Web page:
13. JOURNAL OF LIGHTWAVE TECHNOLOGY, VOL. 18, NO. 12, DECEMBER 2000 2167 10 Gb/s Multiple Wavelength, Coherent Short Pulse

    E-Print Network [OSTI]

    Jalali. Bahram

    accommodate 600 wavelength channels with 50 GHz channel spacing and 6 Tb/s aggregate data rate. We also. INTRODUCTION DUE TO fast growth in Internet technology, demand for bandwidth is estimated to exceed 1 Tb/s by year 2002 with a further doubling every two years. Utilizing the entire 40 THz low loss transmission

  14. Investigation of the effect of bilayer membrane structures and fluctuation amplitudes on SANS/SAXS profile for short membrane wavelength

    SciTech Connect (OSTI)

    Lee, Victor; Hawa, Takumi [School of Aerospace and Mechanical Engineering, The University of Oklahoma, Norman, Oklahoma 73019 (United States)] [School of Aerospace and Mechanical Engineering, The University of Oklahoma, Norman, Oklahoma 73019 (United States)

    2013-09-28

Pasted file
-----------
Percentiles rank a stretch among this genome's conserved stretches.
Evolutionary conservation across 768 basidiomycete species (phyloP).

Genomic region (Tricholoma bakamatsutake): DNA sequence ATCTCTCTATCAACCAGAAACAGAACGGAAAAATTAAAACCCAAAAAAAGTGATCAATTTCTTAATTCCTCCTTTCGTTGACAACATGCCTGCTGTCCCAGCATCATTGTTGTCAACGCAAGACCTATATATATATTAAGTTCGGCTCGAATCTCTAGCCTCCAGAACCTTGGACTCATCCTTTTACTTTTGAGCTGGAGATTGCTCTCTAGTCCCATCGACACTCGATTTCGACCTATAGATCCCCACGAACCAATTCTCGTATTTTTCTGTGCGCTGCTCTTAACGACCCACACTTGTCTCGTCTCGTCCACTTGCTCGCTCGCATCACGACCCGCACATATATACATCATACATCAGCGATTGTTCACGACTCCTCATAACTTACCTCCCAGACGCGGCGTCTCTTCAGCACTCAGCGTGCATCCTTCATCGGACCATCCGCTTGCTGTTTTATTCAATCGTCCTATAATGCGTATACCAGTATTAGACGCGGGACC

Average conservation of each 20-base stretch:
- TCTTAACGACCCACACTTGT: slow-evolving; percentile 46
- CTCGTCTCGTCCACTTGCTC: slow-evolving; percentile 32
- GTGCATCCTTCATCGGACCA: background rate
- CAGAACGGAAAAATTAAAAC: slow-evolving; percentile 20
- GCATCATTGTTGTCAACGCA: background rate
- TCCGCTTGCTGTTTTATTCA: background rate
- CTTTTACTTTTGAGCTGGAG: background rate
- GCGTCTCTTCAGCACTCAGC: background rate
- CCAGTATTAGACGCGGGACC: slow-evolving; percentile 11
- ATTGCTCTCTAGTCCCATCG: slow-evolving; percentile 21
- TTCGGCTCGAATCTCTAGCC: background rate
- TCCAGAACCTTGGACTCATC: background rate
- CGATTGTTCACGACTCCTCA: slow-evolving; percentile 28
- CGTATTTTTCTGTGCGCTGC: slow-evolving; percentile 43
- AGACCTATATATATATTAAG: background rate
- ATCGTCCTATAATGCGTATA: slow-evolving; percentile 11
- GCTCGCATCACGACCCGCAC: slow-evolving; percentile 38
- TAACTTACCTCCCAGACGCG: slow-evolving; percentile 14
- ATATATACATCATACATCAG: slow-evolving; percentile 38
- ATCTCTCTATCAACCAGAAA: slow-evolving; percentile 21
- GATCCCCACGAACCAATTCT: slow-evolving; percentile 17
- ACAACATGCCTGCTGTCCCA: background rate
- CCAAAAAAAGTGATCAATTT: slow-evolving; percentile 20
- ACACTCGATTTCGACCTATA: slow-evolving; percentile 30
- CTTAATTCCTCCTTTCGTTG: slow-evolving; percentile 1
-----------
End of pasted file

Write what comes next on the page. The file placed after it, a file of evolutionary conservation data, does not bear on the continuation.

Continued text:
The effect of bilayer membrane structures and fluctuation amplitudes on small angle neutron scattering (SANS) and small angle X-ray scattering (SAXS) profile is investigated based on harmonic motions of the surfactant bilayers with bending as well as thickness fluctuation motions. In this study we consider the case in which the wavelength of the bilayer membrane is shorter than the thickness of the membrane. We find that the thickness of the surfactant bilayer membrane, d{sub m}, affects both q{sub dip} and q{sub peak} of I(q,0) profile, and that the fluctuation amplitude, a, of the membrane changes the peak of I(q,0). A simple formula is derived to estimate the thickness of the bilayer based on the q{sub dip} of the profile obtained from the simulation. The resulting estimates of the thickness of the bilayer with harmonic motion showed accuracy within 1%. Moreover, the bilayer thicknesses estimated from the proposed formula show an excellent agreement with the SANS and SAXS experimental results available in the literatures. We also propose a curve fit model, which describes the relationship between the fluctuation amplitude and the normalized q{sub peak} ratio. The present results show the feasibility of the simple formula to estimate the fluctuation amplitude based on the SANS and SAXS profiles.